For: fatalism, divination, wizardry, warped philosophy, a warped representation of evil, and biblically incompatible mythology
The Hobbit: An Unexpected Journey is a predictable action flick that gets in over its head with unbiblical attempts at mythology, magic and profundity. The result is two-and-a-half hours of stylized battle sequences mingled with a hodgepodge of at best foolish, at worst abominable, worldview elements.
Multiple positively-portrayed characters in The Hobbit point to Fate as the active and compelling force that decides their individual and collective destinies. This mindset also drives the chief dwarf Thorin in his determination to pursue his intended goal, through his sense of moral obligation to act upon advantageous circumstances. Signs and omens are regularly looked to for direction.
One of the dwarves is reported to have practiced divination through reading the portents to determine the right time for their quest. This is one of the activities (along with necromancy) listed by God as, not just a bad idea, but an abomination.1
Two of the most positively-portrayed characters in the film (plus a third one who is anachronistically negatively-portrayed) are wizards, not just in name but in practice. This is another abomination, according to God.
As an aside, despite the well-intentioned excuses that have been come up with for the presence of “wizards” in these films (and the books they were based on), Gandalf is not an angel. Neither is Saruman. Neither is Radagast. A sinful angel is a demon, not a wizard, and Gandalf is hardly what you’d call “sinless”. Also, despite the positive associations the world has given to the word, calling someone good a “wizard” makes about as much sense, biblically, as calling him a “Satanist” or, for that matter, a “Necromancer”.
Gandalf, the primary example of the movie’s “wisdom”, makes a number of statements that sound profound, but actually display a warped and foolish concept of reality.
Gandalf declares that “Saruman believes it is only great power that can hold evil in check, but that is not what I have found. I have found that it is the small, everyday deeds of ordinary folk that keep the darkness at bay, small acts of kindness and love.” This is balderdash, and worse, unchristian. Ultimately, only God can hold evil in check, and that most certainly is “great power”. Even “ordinary” believers have been given a spirit of power2. Small acts of love and kindness can be (and are) committed by unbelievers, who prefer “darkness”. The armor of God, not small deeds, is what enables Christians to withstand the evil.3 Gandalf sounds profound, but he’s speaking falsehood and pointing his audience away from God, not toward him.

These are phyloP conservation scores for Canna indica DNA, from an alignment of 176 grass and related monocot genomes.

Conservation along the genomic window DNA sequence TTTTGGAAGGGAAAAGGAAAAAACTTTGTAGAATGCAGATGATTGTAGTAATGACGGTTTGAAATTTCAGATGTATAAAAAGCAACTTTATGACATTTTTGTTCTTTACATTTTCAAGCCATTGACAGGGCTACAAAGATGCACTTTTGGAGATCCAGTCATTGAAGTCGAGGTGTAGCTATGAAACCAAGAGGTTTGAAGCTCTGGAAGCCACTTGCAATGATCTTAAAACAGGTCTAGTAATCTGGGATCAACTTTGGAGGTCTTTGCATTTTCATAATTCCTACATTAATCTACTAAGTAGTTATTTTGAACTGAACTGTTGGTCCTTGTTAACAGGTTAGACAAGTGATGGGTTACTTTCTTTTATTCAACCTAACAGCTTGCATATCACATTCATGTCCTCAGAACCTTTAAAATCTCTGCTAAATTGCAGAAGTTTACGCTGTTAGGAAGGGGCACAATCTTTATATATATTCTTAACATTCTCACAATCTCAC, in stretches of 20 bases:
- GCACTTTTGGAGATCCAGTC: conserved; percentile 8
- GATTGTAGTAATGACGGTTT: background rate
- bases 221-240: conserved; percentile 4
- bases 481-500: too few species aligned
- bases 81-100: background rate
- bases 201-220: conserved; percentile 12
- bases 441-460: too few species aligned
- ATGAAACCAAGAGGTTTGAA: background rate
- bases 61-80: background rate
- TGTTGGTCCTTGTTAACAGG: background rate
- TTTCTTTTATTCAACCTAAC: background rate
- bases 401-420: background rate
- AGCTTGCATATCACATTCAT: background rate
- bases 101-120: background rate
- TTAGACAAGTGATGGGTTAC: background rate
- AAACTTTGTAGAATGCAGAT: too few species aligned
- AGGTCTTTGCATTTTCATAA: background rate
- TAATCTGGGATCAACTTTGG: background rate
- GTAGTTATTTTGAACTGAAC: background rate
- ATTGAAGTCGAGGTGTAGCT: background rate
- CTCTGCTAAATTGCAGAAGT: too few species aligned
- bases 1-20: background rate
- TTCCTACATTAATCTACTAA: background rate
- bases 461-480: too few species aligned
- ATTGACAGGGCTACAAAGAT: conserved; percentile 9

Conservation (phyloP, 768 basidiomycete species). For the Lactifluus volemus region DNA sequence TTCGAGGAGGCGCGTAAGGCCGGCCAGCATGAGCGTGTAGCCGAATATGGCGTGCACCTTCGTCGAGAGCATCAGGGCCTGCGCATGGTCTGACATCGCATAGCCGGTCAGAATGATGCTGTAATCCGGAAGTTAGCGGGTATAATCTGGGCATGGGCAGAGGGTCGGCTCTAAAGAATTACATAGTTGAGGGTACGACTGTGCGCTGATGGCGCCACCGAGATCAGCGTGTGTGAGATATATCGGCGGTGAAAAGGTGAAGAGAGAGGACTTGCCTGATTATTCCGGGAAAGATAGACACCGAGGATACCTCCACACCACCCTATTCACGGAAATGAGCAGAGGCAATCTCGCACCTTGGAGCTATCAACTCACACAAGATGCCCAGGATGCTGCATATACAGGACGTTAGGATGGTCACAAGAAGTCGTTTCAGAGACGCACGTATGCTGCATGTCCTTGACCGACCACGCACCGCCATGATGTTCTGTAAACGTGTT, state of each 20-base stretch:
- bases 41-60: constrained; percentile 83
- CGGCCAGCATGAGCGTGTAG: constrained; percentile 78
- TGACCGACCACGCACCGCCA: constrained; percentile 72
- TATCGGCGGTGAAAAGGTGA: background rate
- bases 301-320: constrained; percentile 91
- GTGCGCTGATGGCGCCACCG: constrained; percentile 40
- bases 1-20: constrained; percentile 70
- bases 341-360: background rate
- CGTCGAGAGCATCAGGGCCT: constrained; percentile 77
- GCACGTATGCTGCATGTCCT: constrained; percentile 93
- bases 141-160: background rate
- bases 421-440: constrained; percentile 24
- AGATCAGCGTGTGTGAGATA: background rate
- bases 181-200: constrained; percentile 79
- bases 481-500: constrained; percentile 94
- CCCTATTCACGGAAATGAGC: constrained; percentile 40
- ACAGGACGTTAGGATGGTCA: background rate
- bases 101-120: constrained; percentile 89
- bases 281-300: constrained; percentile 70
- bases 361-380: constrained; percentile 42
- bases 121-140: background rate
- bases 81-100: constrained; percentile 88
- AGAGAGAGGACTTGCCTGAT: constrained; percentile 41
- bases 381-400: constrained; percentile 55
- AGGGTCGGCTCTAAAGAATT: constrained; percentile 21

As an aside, Gandalf’s statement that “true courage is about knowing, not when to take a life, but when to spare one,” is unbiblical and nonsensical. Time after time, God commands people to be “courageous” as they take the lives of their enemies (not as they spare them).4 Also, “courage” isn’t about knowing what to do at all.
Gandalf’s lighthearted excuse that, “Well, all good stories deserve embellishment,” is wrong, even as hyperbole. Stating that something is true that is merely “embellishment” is a lie, and no good story (which would include the ones in the Bible) deserves to be lied about. At best, that’s historical revisionism.
A Warped Representation of Evil
Throughout the movie, the primary concern of the characters is that Evil, particularly its spiritual side, will take over the physical realm. Biblically, however, evil only takes over physically where it has already taken over in terms of a people’s spiritual life. Yet, for all the emphasis on the spiritual aspects of evil (particularly witchcraft and “the dead”), there is no concern in The Hobbit for the characters’ souls, and every concern for a mystical darkness that might take over the world regardless of the spiritual state of the peoples in that world. Even the oldest, “wisest” characters of The Hobbit do not know how to stop the Evil, and they don’t look to God or his Word for the answer. If they had, they would have found that if they resist the devil, he will flee5, not keep taking over.
Biblically Incompatible Mythology
The Hobbit is built around an understanding of sin, salvation, evil, and death, that is fundamentally off kilter.
Hobbits, dwarves, elves, orcs, Gollums and wizards, are sinful nonhumans. Since in reality the sinful nature of humans comes from the first Adam, salvation from punishment for sin can only come from the second Adam, Jesus Christ, as fully God and fully man—not partly man, partly hobbit, partly elf, etc. If nonhumans are morally responsible agents, as they are in The Hobbit, there are only two options. Option 1: All of these nonhuman characters go to hell when they die because Atonement is by Christ the man, for humans, not for cats or alligators or hobbits or rocks. Option 2: They can go to heaven as long as their good works outweigh their bad works—which would be heresy, not allegory. There really aren’t any good options.
The dwarves make reference to their “sacred halls” and to one of their own kings who believed that “his rule was divine”, but their minds are always and only engrossed by earthly things—money, physical kingdoms, revenge, earthly glory—giving a skewed representation of religion, or presenting in fact a false religion.
As an aside, The Hobbit’s view of the undead is warped and unbiblical. Biblically, the dead remain dead, or are raised to life again; there is no category for neither/nors. The dead are physically incapacitated. They are no threat to anyone. In The Hobbit, however, undead spirits end up being more physically powerful than live people. This view is completely inconsistent with God’s truth.
1 Deuteronomy 18:10-12
22 Corinthians 10:3-6
4Joshua 10:22-26, for example